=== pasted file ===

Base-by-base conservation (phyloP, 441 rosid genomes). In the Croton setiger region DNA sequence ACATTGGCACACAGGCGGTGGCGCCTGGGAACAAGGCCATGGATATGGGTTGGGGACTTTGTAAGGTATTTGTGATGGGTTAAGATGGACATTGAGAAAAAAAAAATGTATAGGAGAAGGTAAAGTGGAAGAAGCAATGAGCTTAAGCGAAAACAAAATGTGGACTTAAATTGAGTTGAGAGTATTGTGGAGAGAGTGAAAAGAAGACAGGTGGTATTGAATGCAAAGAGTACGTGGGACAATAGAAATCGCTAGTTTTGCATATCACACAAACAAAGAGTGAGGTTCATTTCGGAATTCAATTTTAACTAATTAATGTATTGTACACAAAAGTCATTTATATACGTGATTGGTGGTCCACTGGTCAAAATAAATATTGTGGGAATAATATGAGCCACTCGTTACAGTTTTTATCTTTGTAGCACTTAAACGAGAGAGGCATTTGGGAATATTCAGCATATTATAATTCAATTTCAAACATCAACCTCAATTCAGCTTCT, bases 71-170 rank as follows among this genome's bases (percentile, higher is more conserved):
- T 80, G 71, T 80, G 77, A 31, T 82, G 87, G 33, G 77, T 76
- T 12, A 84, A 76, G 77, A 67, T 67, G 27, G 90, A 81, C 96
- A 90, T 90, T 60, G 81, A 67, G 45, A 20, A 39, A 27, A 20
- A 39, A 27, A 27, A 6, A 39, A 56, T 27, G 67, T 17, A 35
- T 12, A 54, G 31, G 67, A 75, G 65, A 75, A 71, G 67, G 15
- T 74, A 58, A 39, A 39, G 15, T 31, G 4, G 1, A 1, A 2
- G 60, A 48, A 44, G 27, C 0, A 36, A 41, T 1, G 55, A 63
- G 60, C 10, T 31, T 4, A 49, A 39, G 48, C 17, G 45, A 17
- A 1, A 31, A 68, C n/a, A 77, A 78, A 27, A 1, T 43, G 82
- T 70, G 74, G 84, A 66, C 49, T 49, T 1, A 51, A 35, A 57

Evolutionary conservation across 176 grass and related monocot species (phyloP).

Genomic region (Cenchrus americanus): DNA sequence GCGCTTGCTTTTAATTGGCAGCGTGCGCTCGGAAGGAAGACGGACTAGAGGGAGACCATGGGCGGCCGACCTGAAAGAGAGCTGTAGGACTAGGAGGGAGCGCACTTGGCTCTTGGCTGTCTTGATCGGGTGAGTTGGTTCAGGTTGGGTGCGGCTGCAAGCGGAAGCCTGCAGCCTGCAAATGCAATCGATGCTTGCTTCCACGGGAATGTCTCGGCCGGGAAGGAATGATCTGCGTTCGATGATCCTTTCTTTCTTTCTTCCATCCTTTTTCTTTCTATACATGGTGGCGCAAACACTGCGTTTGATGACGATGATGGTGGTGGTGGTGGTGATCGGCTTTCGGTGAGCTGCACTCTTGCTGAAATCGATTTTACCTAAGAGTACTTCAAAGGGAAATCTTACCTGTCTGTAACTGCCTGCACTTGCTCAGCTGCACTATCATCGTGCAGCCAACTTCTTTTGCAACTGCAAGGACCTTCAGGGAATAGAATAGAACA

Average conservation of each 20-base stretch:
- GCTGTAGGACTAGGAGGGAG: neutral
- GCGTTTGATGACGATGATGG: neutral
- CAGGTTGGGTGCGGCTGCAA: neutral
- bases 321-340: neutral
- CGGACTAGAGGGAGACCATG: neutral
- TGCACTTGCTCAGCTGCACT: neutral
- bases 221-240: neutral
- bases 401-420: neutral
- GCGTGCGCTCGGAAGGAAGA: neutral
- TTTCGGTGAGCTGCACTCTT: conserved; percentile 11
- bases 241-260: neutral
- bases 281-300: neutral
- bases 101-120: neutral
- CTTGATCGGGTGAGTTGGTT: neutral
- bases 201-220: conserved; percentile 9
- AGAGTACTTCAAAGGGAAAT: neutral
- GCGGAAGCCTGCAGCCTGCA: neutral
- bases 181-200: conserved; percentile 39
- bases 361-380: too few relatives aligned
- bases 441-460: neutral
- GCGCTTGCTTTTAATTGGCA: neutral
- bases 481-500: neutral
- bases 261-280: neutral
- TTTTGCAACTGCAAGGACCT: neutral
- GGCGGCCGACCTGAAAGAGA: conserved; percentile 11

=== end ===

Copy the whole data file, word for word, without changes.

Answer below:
Base-by-base conservation (phyloP, 441 rosid genomes). In the Croton setiger region DNA sequence ACATTGGCACACAGGCGGTGGCGCCTGGGAACAAGGCCATGGATATGGGTTGGGGACTTTGTAAGGTATTTGTGATGGGTTAAGATGGACATTGAGAAAAAAAAAATGTATAGGAGAAGGTAAAGTGGAAGAAGCAATGAGCTTAAGCGAAAACAAAATGTGGACTTAAATTGAGTTGAGAGTATTGTGGAGAGAGTGAAAAGAAGACAGGTGGTATTGAATGCAAAGAGTACGTGGGACAATAGAAATCGCTAGTTTTGCATATCACACAAACAAAGAGTGAGGTTCATTTCGGAATTCAATTTTAACTAATTAATGTATTGTACACAAAAGTCATTTATATACGTGATTGGTGGTCCACTGGTCAAAATAAATATTGTGGGAATAATATGAGCCACTCGTTACAGTTTTTATCTTTGTAGCACTTAAACGAGAGAGGCATTTGGGAATATTCAGCATATTATAATTCAATTTCAAACATCAACCTCAATTCAGCTTCT, bases 71-170 rank as follows among this genome's bases (percentile, higher is more conserved):
- T 80, G 71, T 80, G 77, A 31, T 82, G 87, G 33, G 77, T 76
- T 12, A 84, A 76, G 77, A 67, T 67, G 27, G 90, A 81, C 96
- A 90, T 90, T 60, G 81, A 67, G 45, A 20, A 39, A 27, A 20
- A 39, A 27, A 27, A 6, A 39, A 56, T 27, G 67, T 17, A 35
- T 12, A 54, G 31, G 67, A 75, G 65, A 75, A 71, G 67, G 15
- T 74, A 58, A 39, A 39, G 15, T 31, G 4, G 1, A 1, A 2
- G 60, A 48, A 44, G 27, C 0, A 36, A 41, T 1, G 55, A 63
- G 60, C 10, T 31, T 4, A 49, A 39, G 48, C 17, G 45, A 17
- A 1, A 31, A 68, C n/a, A 77, A 78, A 27, A 1, T 43, G 82
- T 70, G 74, G 84, A 66, C 49, T 49, T 1, A 51, A 35, A 57

Evolutionary conservation across 176 grass and related monocot species (phyloP).

Genomic region (Cenchrus americanus): DNA sequence GCGCTTGCTTTTAATTGGCAGCGTGCGCTCGGAAGGAAGACGGACTAGAGGGAGACCATGGGCGGCCGACCTGAAAGAGAGCTGTAGGACTAGGAGGGAGCGCACTTGGCTCTTGGCTGTCTTGATCGGGTGAGTTGGTTCAGGTTGGGTGCGGCTGCAAGCGGAAGCCTGCAGCCTGCAAATGCAATCGATGCTTGCTTCCACGGGAATGTCTCGGCCGGGAAGGAATGATCTGCGTTCGATGATCCTTTCTTTCTTTCTTCCATCCTTTTTCTTTCTATACATGGTGGCGCAAACACTGCGTTTGATGACGATGATGGTGGTGGTGGTGGTGATCGGCTTTCGGTGAGCTGCACTCTTGCTGAAATCGATTTTACCTAAGAGTACTTCAAAGGGAAATCTTACCTGTCTGTAACTGCCTGCACTTGCTCAGCTGCACTATCATCGTGCAGCCAACTTCTTTTGCAACTGCAAGGACCTTCAGGGAATAGAATAGAACA

Average conservation of each 20-base stretch:
- GCTGTAGGACTAGGAGGGAG: neutral
- GCGTTTGATGACGATGATGG: neutral
- CAGGTTGGGTGCGGCTGCAA: neutral
- bases 321-340: neutral
- CGGACTAGAGGGAGACCATG: neutral
- TGCACTTGCTCAGCTGCACT: neutral
- bases 221-240: neutral
- bases 401-420: neutral
- GCGTGCGCTCGGAAGGAAGA: neutral
- TTTCGGTGAGCTGCACTCTT: conserved; percentile 11
- bases 241-260: neutral
- bases 281-300: neutral
- bases 101-120: neutral
- CTTGATCGGGTGAGTTGGTT: neutral
- bases 201-220: conserved; percentile 9
- AGAGTACTTCAAAGGGAAAT: neutral
- GCGGAAGCCTGCAGCCTGCA: neutral
- bases 181-200: conserved; percentile 39
- bases 361-380: too few relatives aligned
- bases 441-460: neutral
- GCGCTTGCTTTTAATTGGCA: neutral
- bases 481-500: neutral
- bases 261-280: neutral
- TTTTGCAACTGCAAGGACCT: neutral
- GGCGGCCGACCTGAAAGAGA: conserved; percentile 11